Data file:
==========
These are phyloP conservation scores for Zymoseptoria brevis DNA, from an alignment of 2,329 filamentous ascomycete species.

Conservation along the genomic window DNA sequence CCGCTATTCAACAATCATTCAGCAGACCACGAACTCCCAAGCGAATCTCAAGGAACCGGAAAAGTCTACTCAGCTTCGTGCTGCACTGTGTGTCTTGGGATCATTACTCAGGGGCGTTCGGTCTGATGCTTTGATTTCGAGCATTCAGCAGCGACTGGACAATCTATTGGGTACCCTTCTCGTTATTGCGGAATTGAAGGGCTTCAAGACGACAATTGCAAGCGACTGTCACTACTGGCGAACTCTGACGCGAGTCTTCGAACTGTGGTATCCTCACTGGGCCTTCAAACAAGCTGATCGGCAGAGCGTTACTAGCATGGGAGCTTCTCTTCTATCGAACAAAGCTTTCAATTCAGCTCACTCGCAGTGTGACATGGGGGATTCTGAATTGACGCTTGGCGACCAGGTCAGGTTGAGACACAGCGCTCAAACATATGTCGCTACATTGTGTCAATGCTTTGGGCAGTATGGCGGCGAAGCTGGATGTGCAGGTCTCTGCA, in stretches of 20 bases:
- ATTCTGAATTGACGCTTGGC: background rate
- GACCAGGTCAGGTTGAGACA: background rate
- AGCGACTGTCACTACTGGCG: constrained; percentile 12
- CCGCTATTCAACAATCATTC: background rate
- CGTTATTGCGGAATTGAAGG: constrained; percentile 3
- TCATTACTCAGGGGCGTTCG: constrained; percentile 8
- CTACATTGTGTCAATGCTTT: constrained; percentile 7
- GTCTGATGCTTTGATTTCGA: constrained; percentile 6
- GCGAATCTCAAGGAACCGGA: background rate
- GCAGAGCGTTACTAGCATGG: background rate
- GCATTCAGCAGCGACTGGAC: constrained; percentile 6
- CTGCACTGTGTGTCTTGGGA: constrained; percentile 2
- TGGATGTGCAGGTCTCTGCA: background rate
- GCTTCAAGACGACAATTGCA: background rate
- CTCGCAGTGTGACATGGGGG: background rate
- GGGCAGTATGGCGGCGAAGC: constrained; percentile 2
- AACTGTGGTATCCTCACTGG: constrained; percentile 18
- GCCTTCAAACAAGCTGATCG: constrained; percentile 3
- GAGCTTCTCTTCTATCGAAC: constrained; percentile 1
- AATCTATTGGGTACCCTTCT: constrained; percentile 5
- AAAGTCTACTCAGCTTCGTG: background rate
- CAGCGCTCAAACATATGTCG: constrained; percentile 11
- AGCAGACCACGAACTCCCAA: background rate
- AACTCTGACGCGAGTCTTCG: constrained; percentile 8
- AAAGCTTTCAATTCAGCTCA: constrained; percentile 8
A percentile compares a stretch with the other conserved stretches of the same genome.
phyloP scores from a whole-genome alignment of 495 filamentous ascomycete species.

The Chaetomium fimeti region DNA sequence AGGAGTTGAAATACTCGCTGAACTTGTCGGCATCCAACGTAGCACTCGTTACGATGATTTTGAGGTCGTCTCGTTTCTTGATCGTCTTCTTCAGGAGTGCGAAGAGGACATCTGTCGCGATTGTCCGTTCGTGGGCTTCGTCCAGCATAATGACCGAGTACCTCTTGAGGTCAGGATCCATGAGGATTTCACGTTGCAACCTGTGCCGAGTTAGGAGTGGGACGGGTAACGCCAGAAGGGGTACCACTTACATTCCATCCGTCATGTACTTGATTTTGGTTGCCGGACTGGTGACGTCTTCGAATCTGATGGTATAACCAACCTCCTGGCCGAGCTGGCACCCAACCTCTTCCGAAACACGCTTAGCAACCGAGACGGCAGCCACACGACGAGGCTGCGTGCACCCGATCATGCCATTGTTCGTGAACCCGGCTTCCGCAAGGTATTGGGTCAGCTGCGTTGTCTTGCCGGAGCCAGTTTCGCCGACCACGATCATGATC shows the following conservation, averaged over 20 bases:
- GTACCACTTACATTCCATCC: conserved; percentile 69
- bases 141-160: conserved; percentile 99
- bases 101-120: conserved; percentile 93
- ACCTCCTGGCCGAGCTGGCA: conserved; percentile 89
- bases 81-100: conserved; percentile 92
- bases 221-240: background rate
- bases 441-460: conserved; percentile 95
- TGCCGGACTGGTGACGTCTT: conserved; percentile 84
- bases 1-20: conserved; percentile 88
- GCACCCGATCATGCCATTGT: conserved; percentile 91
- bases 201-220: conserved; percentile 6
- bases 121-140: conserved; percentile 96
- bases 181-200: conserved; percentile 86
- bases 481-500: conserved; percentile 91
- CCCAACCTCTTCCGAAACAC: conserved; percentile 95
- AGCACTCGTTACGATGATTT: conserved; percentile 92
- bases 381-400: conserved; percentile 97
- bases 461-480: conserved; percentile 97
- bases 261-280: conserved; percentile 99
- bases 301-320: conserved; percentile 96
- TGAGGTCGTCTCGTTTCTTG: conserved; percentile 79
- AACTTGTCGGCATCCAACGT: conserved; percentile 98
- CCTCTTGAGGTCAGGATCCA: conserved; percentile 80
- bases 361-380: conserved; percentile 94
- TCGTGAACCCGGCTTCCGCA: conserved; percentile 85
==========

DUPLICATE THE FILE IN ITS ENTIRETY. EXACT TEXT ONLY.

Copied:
These are phyloP conservation scores for Zymoseptoria brevis DNA, from an alignment of 2,329 filamentous ascomycete species.

Conservation along the genomic window DNA sequence CCGCTATTCAACAATCATTCAGCAGACCACGAACTCCCAAGCGAATCTCAAGGAACCGGAAAAGTCTACTCAGCTTCGTGCTGCACTGTGTGTCTTGGGATCATTACTCAGGGGCGTTCGGTCTGATGCTTTGATTTCGAGCATTCAGCAGCGACTGGACAATCTATTGGGTACCCTTCTCGTTATTGCGGAATTGAAGGGCTTCAAGACGACAATTGCAAGCGACTGTCACTACTGGCGAACTCTGACGCGAGTCTTCGAACTGTGGTATCCTCACTGGGCCTTCAAACAAGCTGATCGGCAGAGCGTTACTAGCATGGGAGCTTCTCTTCTATCGAACAAAGCTTTCAATTCAGCTCACTCGCAGTGTGACATGGGGGATTCTGAATTGACGCTTGGCGACCAGGTCAGGTTGAGACACAGCGCTCAAACATATGTCGCTACATTGTGTCAATGCTTTGGGCAGTATGGCGGCGAAGCTGGATGTGCAGGTCTCTGCA, in stretches of 20 bases:
- ATTCTGAATTGACGCTTGGC: background rate
- GACCAGGTCAGGTTGAGACA: background rate
- AGCGACTGTCACTACTGGCG: constrained; percentile 12
- CCGCTATTCAACAATCATTC: background rate
- CGTTATTGCGGAATTGAAGG: constrained; percentile 3
- TCATTACTCAGGGGCGTTCG: constrained; percentile 8
- CTACATTGTGTCAATGCTTT: constrained; percentile 7
- GTCTGATGCTTTGATTTCGA: constrained; percentile 6
- GCGAATCTCAAGGAACCGGA: background rate
- GCAGAGCGTTACTAGCATGG: background rate
- GCATTCAGCAGCGACTGGAC: constrained; percentile 6
- CTGCACTGTGTGTCTTGGGA: constrained; percentile 2
- TGGATGTGCAGGTCTCTGCA: background rate
- GCTTCAAGACGACAATTGCA: background rate
- CTCGCAGTGTGACATGGGGG: background rate
- GGGCAGTATGGCGGCGAAGC: constrained; percentile 2
- AACTGTGGTATCCTCACTGG: constrained; percentile 18
- GCCTTCAAACAAGCTGATCG: constrained; percentile 3
- GAGCTTCTCTTCTATCGAAC: constrained; percentile 1
- AATCTATTGGGTACCCTTCT: constrained; percentile 5
- AAAGTCTACTCAGCTTCGTG: background rate
- CAGCGCTCAAACATATGTCG: constrained; percentile 11
- AGCAGACCACGAACTCCCAA: background rate
- AACTCTGACGCGAGTCTTCG: constrained; percentile 8
- AAAGCTTTCAATTCAGCTCA: constrained; percentile 8
A percentile compares a stretch with the other conserved stretches of the same genome.
phyloP scores from a whole-genome alignment of 495 filamentous ascomycete species.

The Chaetomium fimeti region DNA sequence AGGAGTTGAAATACTCGCTGAACTTGTCGGCATCCAACGTAGCACTCGTTACGATGATTTTGAGGTCGTCTCGTTTCTTGATCGTCTTCTTCAGGAGTGCGAAGAGGACATCTGTCGCGATTGTCCGTTCGTGGGCTTCGTCCAGCATAATGACCGAGTACCTCTTGAGGTCAGGATCCATGAGGATTTCACGTTGCAACCTGTGCCGAGTTAGGAGTGGGACGGGTAACGCCAGAAGGGGTACCACTTACATTCCATCCGTCATGTACTTGATTTTGGTTGCCGGACTGGTGACGTCTTCGAATCTGATGGTATAACCAACCTCCTGGCCGAGCTGGCACCCAACCTCTTCCGAAACACGCTTAGCAACCGAGACGGCAGCCACACGACGAGGCTGCGTGCACCCGATCATGCCATTGTTCGTGAACCCGGCTTCCGCAAGGTATTGGGTCAGCTGCGTTGTCTTGCCGGAGCCAGTTTCGCCGACCACGATCATGATC shows the following conservation, averaged over 20 bases:
- GTACCACTTACATTCCATCC: conserved; percentile 69
- bases 141-160: conserved; percentile 99
- bases 101-120: conserved; percentile 93
- ACCTCCTGGCCGAGCTGGCA: conserved; percentile 89
- bases 81-100: conserved; percentile 92
- bases 221-240: background rate
- bases 441-460: conserved; percentile 95
- TGCCGGACTGGTGACGTCTT: conserved; percentile 84
- bases 1-20: conserved; percentile 88
- GCACCCGATCATGCCATTGT: conserved; percentile 91
- bases 201-220: conserved; percentile 6
- bases 121-140: conserved; percentile 96
- bases 181-200: conserved; percentile 86
- bases 481-500: conserved; percentile 91
- CCCAACCTCTTCCGAAACAC: conserved; percentile 95
- AGCACTCGTTACGATGATTT: conserved; percentile 92
- bases 381-400: conserved; percentile 97
- bases 461-480: conserved; percentile 97
- bases 261-280: conserved; percentile 99
- bases 301-320: conserved; percentile 96
- TGAGGTCGTCTCGTTTCTTG: conserved; percentile 79
- AACTTGTCGGCATCCAACGT: conserved; percentile 98
- CCTCTTGAGGTCAGGATCCA: conserved; percentile 80
- bases 361-380: conserved; percentile 94
- TCGTGAACCCGGCTTCCGCA: conserved; percentile 85